GDPR - What you need to know!

With the General Data Protection Regulation (GDPR) on the horizon, many employers will need to ensure that they are compliant by May 25, 2018. We walk you through GDPR, offering advice to ensure that you are compliant when the deadline arrives.

So what is GDPR?

The General Data Protection Regulation (GDPR) is a now the legal framework whereby member states must treat and protect personal data. It will replace the current Data Protection Act 1998 (DPA), and is likely to be adopted post Brexit given recent statements by the UK’s Information Minister.

To date, GDPR is seen as the strictest framework in the world. Under the regulation, the cost of non compliance could become a reality for many employers who neglect to take the necessary steps to ensure that they have followed the correct procedures and best practice. The regulation sets a 4 percent administrative fine, based on worldwide revenues, for non compliance. For other breaches, the authorities could impose fines on companies of up to 2 percent of global annual turnover, whichever is greater.

Steps employers should take towards compliance

Although new legislations are often perceived as yet another band of red tape in an employer’s worst nightmare, the good news is that if you are compliant with the current data protection act, you will have a good foundation to build towards becoming GDPR compliant. Below are some steps you can take now!

1. Raise Awareness

You should ensure that decision makers and key people in your organisation are aware that the law is changing to the GDPR. They need to appreciate the impact this is likely to have and identify areas that could cause compliance problems under GDPR. You should particularly use the first part of the regulation’s two-year lead-in period to raise awareness of the changes that are coming. You may find compliance difficult if you leave your preparations until the last minute.

2. Document the information you hold

Because GDPR updates rights for the networked world, employers will need to document what data they hold, where it came from and who they share it with. For this reason, it may be worthwhile to conduct an information audit across the organisation or within personal areas of the business.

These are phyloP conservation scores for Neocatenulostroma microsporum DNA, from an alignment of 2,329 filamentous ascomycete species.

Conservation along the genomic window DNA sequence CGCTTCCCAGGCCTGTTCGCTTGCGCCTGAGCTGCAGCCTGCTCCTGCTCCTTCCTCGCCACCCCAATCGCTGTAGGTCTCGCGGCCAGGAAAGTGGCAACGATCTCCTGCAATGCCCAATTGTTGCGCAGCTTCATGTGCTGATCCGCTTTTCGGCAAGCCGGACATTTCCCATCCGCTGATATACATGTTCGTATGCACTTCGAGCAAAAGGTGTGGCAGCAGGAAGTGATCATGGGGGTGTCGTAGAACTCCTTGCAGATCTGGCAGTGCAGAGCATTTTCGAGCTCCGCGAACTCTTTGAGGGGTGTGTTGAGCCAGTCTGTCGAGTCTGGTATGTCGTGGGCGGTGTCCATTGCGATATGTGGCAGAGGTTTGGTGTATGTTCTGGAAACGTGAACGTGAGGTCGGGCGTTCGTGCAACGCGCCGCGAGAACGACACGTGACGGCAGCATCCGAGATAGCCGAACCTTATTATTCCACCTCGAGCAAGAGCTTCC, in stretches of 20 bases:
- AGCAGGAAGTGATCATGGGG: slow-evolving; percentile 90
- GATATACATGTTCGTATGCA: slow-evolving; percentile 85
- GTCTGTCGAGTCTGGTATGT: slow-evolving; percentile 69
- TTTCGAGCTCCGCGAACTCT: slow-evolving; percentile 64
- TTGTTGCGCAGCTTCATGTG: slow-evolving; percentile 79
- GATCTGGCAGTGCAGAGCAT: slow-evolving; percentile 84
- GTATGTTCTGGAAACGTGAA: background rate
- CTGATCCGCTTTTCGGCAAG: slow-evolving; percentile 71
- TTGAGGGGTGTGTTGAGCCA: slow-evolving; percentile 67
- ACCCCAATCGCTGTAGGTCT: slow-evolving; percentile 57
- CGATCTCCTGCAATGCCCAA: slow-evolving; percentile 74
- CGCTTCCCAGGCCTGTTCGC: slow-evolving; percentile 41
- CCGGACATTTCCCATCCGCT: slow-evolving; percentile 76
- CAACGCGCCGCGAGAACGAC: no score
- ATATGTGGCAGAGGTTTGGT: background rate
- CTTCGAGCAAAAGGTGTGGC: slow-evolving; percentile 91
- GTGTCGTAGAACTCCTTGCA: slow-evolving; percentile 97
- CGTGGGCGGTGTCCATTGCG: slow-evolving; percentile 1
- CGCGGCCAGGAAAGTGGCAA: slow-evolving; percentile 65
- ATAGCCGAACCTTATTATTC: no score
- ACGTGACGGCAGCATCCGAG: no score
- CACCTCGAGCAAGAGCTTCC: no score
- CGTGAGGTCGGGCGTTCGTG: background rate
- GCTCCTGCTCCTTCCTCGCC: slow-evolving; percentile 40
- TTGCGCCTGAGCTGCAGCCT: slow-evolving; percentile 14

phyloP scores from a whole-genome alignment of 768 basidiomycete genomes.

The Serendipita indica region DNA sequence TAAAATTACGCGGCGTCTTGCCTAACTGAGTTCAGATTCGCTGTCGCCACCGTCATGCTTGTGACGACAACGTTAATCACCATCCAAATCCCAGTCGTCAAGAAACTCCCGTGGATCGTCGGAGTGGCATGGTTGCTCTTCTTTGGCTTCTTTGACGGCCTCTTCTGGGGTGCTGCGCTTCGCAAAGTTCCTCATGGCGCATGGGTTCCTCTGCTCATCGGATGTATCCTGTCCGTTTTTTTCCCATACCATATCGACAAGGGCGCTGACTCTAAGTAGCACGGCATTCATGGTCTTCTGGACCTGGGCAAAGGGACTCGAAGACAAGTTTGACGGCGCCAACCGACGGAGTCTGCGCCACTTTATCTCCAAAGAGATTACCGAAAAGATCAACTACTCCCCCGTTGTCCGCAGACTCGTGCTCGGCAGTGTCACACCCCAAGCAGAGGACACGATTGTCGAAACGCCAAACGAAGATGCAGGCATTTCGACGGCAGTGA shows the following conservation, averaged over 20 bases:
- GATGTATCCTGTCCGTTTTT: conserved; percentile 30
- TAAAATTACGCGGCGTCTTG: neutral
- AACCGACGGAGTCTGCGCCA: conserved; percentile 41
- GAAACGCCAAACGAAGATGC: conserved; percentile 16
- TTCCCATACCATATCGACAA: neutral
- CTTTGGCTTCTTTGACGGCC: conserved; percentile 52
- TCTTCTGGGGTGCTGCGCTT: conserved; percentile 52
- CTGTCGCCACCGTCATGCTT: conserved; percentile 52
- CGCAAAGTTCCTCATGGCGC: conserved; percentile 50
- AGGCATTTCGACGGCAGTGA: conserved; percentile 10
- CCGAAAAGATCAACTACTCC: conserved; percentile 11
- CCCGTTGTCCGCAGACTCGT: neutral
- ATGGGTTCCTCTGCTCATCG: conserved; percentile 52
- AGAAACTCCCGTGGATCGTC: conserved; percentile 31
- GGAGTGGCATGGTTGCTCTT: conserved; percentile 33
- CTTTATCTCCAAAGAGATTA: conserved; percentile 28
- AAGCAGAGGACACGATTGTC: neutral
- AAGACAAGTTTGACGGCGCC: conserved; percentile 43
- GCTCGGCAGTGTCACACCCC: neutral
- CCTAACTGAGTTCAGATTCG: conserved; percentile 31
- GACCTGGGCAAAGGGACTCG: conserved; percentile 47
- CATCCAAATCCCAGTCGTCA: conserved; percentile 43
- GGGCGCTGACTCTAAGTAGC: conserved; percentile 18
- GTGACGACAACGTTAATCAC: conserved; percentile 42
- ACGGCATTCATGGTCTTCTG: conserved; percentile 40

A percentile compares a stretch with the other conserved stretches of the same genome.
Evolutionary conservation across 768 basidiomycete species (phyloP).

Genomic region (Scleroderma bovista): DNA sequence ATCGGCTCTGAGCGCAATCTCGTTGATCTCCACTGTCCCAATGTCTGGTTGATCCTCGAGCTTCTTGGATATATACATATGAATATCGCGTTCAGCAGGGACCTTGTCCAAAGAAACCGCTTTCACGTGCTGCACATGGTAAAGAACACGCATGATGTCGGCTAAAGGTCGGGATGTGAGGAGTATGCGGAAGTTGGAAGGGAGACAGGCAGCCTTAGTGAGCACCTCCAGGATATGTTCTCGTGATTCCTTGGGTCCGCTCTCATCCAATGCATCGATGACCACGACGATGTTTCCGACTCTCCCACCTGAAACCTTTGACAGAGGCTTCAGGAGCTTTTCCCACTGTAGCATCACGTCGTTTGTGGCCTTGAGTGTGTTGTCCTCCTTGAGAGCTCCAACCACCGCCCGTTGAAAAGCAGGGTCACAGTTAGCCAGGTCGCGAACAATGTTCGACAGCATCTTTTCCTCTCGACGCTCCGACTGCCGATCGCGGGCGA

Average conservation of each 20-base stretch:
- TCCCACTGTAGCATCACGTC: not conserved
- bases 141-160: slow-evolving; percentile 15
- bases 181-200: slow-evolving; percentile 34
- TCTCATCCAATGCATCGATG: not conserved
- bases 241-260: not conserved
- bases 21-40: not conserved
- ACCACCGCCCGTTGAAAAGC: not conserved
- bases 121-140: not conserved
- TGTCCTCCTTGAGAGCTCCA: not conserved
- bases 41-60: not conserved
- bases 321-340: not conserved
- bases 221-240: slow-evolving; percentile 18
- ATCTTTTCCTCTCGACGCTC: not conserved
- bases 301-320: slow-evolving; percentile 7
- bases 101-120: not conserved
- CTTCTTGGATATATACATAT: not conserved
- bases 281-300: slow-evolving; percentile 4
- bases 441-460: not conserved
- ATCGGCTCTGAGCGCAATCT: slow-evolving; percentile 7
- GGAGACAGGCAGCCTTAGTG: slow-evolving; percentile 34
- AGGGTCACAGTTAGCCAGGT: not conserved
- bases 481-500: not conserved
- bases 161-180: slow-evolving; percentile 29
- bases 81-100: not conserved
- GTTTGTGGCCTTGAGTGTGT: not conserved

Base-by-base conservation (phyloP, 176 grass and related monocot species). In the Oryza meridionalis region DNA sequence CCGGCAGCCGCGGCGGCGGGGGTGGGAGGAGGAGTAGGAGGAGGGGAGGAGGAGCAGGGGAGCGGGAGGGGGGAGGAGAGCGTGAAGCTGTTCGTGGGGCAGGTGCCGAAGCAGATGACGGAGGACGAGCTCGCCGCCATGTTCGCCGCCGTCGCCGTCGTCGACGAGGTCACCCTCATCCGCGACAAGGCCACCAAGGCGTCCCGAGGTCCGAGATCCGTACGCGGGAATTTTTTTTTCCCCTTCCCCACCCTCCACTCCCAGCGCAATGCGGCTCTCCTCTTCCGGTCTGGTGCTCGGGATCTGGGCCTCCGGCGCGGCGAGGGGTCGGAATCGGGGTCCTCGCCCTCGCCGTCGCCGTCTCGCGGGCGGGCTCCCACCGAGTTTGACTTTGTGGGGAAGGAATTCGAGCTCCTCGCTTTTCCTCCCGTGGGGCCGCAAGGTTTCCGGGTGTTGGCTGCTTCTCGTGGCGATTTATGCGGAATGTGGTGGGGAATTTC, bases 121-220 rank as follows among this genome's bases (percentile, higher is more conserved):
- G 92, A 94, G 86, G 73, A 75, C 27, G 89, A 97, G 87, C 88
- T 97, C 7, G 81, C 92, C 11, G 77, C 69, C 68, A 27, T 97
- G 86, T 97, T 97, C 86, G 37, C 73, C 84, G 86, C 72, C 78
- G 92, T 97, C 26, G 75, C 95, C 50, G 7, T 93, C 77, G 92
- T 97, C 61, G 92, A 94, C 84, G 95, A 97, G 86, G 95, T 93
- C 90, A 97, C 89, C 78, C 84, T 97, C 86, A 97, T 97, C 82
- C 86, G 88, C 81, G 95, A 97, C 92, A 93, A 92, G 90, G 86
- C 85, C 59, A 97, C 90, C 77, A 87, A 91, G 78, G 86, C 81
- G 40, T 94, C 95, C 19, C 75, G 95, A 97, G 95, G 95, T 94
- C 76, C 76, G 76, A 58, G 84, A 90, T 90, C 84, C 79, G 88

If you have inaccurate personal data and have shared this with another organisation, you will have to tell the other organisation about the inaccuracy so it can correct its own records. This means that all personal data must be documented. The process will also enable you to comply with the GDPR’s accountability principle, which requires organisations to be able to show how they comply with the data protection principles.

3. Be mindful of how you communicate privacy information

Under the GDPR you will need to explicitly explain in writing your legal basis for processing the data, your data retention periods. Alternatively, data subjects have a right to complain to the ICO if they think there is a problem with the way you are handling their data. Note that the GDPR requires the information to be provided in concise, easy to understand and clear language.

4. Appreciate the individual's rights

Under GDPR, the main rights for individuals will be:

  • Subject access,
  • To have inaccuracies corrected,
  • To have information erased,
  • To prevent direct marketing,
  • To prevent automated decision-making and profiling, and
  • Data portability

On the whole, the rights individuals will enjoy under the GDPR are the same as those under the DPA but with some significant enhancements. If you are geared up to give individuals their rights now, then the transition to the GDPR should be relatively easy.

The right to data portability is new. This is an enhanced form of subject access where you have to provide the data electronically and in a commonly used format. Many organisations will already provide the data in this way, but if you use paper print-outs or an unusual electronic format, now is a good time to revise your procedures and make any necessary changes.

5. Subject access requests